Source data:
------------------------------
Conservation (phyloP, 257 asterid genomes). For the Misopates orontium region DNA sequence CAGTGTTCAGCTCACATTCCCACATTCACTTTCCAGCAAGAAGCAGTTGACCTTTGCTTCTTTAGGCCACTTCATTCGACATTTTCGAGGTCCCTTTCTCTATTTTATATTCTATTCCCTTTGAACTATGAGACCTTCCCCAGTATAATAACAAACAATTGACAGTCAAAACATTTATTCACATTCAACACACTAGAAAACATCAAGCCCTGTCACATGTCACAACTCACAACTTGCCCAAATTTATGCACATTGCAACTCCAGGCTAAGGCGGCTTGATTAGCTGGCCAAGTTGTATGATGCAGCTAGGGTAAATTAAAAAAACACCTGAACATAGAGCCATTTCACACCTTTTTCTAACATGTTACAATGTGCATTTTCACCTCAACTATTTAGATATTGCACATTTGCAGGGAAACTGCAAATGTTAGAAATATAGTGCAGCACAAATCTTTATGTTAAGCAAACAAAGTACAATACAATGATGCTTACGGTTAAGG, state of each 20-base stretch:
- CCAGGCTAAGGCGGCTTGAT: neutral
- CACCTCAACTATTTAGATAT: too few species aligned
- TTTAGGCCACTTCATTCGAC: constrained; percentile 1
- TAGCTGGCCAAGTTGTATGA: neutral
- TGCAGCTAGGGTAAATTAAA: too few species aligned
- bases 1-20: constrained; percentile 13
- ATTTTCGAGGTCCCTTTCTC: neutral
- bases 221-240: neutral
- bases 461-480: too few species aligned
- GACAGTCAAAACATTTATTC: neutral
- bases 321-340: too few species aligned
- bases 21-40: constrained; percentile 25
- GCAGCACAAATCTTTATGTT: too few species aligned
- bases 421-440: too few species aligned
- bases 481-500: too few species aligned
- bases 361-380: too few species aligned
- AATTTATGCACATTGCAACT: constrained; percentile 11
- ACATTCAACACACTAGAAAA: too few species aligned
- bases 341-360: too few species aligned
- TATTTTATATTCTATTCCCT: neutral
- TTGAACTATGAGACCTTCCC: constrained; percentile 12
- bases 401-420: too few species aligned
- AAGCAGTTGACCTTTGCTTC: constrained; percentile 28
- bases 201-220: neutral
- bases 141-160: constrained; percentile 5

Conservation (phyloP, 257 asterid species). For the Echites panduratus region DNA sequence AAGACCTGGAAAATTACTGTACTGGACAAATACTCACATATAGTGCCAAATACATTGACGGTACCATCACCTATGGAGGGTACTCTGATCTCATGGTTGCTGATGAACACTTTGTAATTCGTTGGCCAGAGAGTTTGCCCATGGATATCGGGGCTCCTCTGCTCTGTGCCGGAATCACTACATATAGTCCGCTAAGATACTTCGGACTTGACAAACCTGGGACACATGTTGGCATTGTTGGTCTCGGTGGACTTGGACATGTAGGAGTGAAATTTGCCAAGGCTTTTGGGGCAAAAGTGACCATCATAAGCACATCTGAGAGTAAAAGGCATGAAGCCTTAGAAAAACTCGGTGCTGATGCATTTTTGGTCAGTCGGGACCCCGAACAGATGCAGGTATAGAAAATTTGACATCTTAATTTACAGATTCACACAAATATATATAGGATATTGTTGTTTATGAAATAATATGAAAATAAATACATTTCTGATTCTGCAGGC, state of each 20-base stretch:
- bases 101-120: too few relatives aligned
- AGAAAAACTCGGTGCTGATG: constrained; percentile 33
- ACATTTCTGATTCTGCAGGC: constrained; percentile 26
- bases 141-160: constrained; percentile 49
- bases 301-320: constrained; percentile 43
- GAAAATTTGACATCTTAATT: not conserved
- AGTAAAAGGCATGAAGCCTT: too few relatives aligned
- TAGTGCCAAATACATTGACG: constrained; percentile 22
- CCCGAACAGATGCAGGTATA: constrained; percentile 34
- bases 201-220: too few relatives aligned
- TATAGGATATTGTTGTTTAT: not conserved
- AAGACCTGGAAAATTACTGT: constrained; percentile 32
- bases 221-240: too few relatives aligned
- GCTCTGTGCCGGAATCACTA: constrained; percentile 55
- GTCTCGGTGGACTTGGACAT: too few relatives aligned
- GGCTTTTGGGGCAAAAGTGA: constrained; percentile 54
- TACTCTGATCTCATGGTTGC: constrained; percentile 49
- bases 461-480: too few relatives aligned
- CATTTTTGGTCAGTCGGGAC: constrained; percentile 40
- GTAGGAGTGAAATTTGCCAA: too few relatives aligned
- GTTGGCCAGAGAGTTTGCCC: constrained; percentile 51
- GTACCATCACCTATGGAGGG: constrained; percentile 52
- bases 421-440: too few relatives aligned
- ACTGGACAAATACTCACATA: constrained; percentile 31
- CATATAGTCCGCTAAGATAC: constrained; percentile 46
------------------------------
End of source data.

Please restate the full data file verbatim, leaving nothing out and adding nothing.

Conservation (phyloP, 257 asterid genomes). For the Misopates orontium region DNA sequence CAGTGTTCAGCTCACATTCCCACATTCACTTTCCAGCAAGAAGCAGTTGACCTTTGCTTCTTTAGGCCACTTCATTCGACATTTTCGAGGTCCCTTTCTCTATTTTATATTCTATTCCCTTTGAACTATGAGACCTTCCCCAGTATAATAACAAACAATTGACAGTCAAAACATTTATTCACATTCAACACACTAGAAAACATCAAGCCCTGTCACATGTCACAACTCACAACTTGCCCAAATTTATGCACATTGCAACTCCAGGCTAAGGCGGCTTGATTAGCTGGCCAAGTTGTATGATGCAGCTAGGGTAAATTAAAAAAACACCTGAACATAGAGCCATTTCACACCTTTTTCTAACATGTTACAATGTGCATTTTCACCTCAACTATTTAGATATTGCACATTTGCAGGGAAACTGCAAATGTTAGAAATATAGTGCAGCACAAATCTTTATGTTAAGCAAACAAAGTACAATACAATGATGCTTACGGTTAAGG, state of each 20-base stretch:
- CCAGGCTAAGGCGGCTTGAT: neutral
- CACCTCAACTATTTAGATAT: too few species aligned
- TTTAGGCCACTTCATTCGAC: constrained; percentile 1
- TAGCTGGCCAAGTTGTATGA: neutral
- TGCAGCTAGGGTAAATTAAA: too few species aligned
- bases 1-20: constrained; percentile 13
- ATTTTCGAGGTCCCTTTCTC: neutral
- bases 221-240: neutral
- bases 461-480: too few species aligned
- GACAGTCAAAACATTTATTC: neutral
- bases 321-340: too few species aligned
- bases 21-40: constrained; percentile 25
- GCAGCACAAATCTTTATGTT: too few species aligned
- bases 421-440: too few species aligned
- bases 481-500: too few species aligned
- bases 361-380: too few species aligned
- AATTTATGCACATTGCAACT: constrained; percentile 11
- ACATTCAACACACTAGAAAA: too few species aligned
- bases 341-360: too few species aligned
- TATTTTATATTCTATTCCCT: neutral
- TTGAACTATGAGACCTTCCC: constrained; percentile 12
- bases 401-420: too few species aligned
- AAGCAGTTGACCTTTGCTTC: constrained; percentile 28
- bases 201-220: neutral
- bases 141-160: constrained; percentile 5

Conservation (phyloP, 257 asterid species). For the Echites panduratus region DNA sequence AAGACCTGGAAAATTACTGTACTGGACAAATACTCACATATAGTGCCAAATACATTGACGGTACCATCACCTATGGAGGGTACTCTGATCTCATGGTTGCTGATGAACACTTTGTAATTCGTTGGCCAGAGAGTTTGCCCATGGATATCGGGGCTCCTCTGCTCTGTGCCGGAATCACTACATATAGTCCGCTAAGATACTTCGGACTTGACAAACCTGGGACACATGTTGGCATTGTTGGTCTCGGTGGACTTGGACATGTAGGAGTGAAATTTGCCAAGGCTTTTGGGGCAAAAGTGACCATCATAAGCACATCTGAGAGTAAAAGGCATGAAGCCTTAGAAAAACTCGGTGCTGATGCATTTTTGGTCAGTCGGGACCCCGAACAGATGCAGGTATAGAAAATTTGACATCTTAATTTACAGATTCACACAAATATATATAGGATATTGTTGTTTATGAAATAATATGAAAATAAATACATTTCTGATTCTGCAGGC, state of each 20-base stretch:
- bases 101-120: too few relatives aligned
- AGAAAAACTCGGTGCTGATG: constrained; percentile 33
- ACATTTCTGATTCTGCAGGC: constrained; percentile 26
- bases 141-160: constrained; percentile 49
- bases 301-320: constrained; percentile 43
- GAAAATTTGACATCTTAATT: not conserved
- AGTAAAAGGCATGAAGCCTT: too few relatives aligned
- TAGTGCCAAATACATTGACG: constrained; percentile 22
- CCCGAACAGATGCAGGTATA: constrained; percentile 34
- bases 201-220: too few relatives aligned
- TATAGGATATTGTTGTTTAT: not conserved
- AAGACCTGGAAAATTACTGT: constrained; percentile 32
- bases 221-240: too few relatives aligned
- GCTCTGTGCCGGAATCACTA: constrained; percentile 55
- GTCTCGGTGGACTTGGACAT: too few relatives aligned
- GGCTTTTGGGGCAAAAGTGA: constrained; percentile 54
- TACTCTGATCTCATGGTTGC: constrained; percentile 49
- bases 461-480: too few relatives aligned
- CATTTTTGGTCAGTCGGGAC: constrained; percentile 40
- GTAGGAGTGAAATTTGCCAA: too few relatives aligned
- GTTGGCCAGAGAGTTTGCCC: constrained; percentile 51
- GTACCATCACCTATGGAGGG: constrained; percentile 52
- bases 421-440: too few relatives aligned
- ACTGGACAAATACTCACATA: constrained; percentile 31
- CATATAGTCCGCTAAGATAC: constrained; percentile 46